Despite the stereotypes in the media, not every terrorist is going to look like he or she comes from Saudi Arabia or Afghanistan. They don’t have official “Member of the International Brotherhood of Terrorism” identification cards. They will say things like, “I just need to get a job to feed my family” rather than “Will you help sneak me across the border so that I can blow up the Pentagon?” They will look like Middle Eastern in some cases, yes, but they will also look German or French or Canadian or American or Mexican in others. They will look like me and you.
Not only is this a crime that hurts the American economy — and therefore results in higher costs for consumers — it is also be the cause of serious illness or even death. If a patient is dependent upon prescription medication and is unwittingly taking counterfeit drugs, her life could be in danger. And yet, these crimes capture little attention in the media and even less in many law enforcement circles.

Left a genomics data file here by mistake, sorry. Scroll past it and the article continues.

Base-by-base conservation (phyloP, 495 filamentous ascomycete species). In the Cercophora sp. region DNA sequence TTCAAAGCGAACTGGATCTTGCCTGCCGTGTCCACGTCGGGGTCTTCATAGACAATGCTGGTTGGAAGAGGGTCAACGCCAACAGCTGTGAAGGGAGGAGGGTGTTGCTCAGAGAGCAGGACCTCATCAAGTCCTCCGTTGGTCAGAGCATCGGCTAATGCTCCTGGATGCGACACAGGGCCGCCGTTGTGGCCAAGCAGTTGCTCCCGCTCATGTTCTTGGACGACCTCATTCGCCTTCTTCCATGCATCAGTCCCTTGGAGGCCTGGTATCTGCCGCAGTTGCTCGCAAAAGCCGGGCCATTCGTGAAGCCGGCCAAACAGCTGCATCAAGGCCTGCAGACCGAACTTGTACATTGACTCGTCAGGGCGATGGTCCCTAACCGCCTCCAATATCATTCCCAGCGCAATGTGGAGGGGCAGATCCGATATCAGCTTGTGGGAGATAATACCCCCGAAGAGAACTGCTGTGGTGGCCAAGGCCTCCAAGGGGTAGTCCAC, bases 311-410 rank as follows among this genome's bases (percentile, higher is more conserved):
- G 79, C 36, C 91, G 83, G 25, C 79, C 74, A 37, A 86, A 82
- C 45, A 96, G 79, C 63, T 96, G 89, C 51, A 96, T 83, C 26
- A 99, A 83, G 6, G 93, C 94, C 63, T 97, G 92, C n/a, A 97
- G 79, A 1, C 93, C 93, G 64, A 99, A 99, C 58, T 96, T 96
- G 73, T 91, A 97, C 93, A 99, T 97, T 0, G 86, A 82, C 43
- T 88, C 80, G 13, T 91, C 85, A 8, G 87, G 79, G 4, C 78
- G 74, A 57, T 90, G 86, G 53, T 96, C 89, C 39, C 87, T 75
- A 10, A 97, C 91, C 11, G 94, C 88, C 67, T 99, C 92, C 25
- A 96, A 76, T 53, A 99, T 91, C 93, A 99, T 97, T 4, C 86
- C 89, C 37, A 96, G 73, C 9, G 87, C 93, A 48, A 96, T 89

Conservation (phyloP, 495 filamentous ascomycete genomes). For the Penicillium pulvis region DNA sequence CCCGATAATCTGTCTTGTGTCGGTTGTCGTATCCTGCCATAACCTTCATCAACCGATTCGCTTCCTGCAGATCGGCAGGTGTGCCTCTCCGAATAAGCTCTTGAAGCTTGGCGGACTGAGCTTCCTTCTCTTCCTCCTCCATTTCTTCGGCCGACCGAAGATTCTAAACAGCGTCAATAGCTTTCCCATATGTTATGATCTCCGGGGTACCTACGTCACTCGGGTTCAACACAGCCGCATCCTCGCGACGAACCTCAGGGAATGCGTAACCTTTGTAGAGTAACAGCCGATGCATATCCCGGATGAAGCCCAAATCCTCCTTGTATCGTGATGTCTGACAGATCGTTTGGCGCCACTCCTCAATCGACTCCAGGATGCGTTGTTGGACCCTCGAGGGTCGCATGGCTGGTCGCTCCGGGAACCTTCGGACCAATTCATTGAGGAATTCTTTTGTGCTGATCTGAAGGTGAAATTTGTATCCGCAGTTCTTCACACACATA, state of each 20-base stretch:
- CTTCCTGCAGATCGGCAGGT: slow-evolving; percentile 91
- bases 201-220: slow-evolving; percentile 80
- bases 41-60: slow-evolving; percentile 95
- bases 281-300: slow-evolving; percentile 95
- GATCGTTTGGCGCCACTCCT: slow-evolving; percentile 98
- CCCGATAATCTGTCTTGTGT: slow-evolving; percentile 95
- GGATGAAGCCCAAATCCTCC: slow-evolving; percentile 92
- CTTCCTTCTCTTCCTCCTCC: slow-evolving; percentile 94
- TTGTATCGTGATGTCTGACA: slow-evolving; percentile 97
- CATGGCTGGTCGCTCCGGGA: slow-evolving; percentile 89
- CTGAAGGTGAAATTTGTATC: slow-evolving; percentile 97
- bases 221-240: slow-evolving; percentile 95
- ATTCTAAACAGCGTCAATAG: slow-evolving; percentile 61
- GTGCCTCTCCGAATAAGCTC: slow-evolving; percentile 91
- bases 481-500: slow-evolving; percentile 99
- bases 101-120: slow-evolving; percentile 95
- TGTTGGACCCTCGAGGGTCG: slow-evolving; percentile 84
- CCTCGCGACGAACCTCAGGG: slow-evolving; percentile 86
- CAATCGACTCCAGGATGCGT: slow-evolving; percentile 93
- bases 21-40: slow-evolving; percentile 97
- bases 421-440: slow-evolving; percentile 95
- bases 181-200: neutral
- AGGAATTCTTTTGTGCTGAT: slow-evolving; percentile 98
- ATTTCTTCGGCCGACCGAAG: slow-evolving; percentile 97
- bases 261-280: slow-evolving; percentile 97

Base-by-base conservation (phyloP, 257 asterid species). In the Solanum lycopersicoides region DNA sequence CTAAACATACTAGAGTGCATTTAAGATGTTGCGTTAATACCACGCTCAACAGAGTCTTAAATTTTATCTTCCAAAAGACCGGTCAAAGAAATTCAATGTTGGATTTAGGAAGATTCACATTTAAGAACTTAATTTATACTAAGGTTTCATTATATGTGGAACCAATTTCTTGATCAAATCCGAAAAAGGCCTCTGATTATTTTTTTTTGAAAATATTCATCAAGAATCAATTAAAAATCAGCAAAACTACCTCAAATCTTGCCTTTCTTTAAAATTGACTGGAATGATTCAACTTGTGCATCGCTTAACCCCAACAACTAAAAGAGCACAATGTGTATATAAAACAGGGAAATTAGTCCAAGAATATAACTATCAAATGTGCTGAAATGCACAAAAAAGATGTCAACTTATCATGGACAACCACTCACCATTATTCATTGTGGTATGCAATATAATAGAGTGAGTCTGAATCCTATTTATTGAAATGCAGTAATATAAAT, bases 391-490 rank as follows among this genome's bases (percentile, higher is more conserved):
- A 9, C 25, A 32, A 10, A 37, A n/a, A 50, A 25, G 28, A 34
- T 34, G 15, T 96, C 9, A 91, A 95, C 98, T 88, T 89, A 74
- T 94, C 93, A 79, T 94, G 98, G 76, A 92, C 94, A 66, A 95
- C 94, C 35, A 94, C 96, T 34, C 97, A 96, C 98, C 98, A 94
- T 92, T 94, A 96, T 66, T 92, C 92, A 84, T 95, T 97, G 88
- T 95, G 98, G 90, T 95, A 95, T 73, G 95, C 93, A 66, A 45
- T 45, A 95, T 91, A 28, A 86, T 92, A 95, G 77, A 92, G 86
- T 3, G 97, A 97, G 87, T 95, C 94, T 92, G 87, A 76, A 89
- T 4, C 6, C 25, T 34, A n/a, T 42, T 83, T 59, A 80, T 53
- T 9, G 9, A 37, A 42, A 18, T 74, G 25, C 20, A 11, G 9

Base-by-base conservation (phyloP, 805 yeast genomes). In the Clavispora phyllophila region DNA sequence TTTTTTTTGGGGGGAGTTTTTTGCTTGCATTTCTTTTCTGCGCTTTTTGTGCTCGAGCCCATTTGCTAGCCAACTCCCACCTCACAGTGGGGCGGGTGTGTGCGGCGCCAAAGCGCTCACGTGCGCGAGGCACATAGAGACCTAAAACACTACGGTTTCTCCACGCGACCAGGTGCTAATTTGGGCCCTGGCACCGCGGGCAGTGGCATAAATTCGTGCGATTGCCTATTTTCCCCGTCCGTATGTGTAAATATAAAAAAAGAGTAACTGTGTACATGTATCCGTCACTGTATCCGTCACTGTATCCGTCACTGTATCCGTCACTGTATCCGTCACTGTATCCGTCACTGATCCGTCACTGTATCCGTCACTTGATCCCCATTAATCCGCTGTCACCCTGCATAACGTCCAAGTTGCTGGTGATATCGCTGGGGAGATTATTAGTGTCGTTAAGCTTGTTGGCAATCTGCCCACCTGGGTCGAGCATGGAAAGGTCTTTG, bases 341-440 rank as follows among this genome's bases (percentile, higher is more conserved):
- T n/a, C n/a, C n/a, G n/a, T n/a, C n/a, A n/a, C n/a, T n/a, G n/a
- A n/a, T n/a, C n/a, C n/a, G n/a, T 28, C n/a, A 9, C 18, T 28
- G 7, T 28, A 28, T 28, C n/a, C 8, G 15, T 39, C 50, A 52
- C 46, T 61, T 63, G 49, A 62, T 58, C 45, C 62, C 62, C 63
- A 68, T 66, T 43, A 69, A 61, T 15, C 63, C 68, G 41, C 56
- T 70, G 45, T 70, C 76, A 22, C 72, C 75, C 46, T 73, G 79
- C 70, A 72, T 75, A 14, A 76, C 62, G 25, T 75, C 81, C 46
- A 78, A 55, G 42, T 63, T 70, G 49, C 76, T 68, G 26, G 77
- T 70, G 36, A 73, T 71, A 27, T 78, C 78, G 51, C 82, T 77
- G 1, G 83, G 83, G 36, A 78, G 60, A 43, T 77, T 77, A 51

Last week’s arrest of 23 workers at O’Hare International Airport for allegedly using fraudulent airport security badges exposed continuing weaknesses in securing the border. This should not have happened in the post-9/11 environment where access to secure areas at our air and seaports was tightened through enhanced background checks and investigations of current and prospective employees.
The Los Angeles Times reports that a dozen people were arrested yesterday on charges of narcotics trafficking, money laundering and selling counterfeit goods after a two-year counter-terrorism and drug investigation centered in Los Angeles’ downtown garment district. The link between drug smuggling and counterfeit goods operations with the financing of terrorist activities is well known […]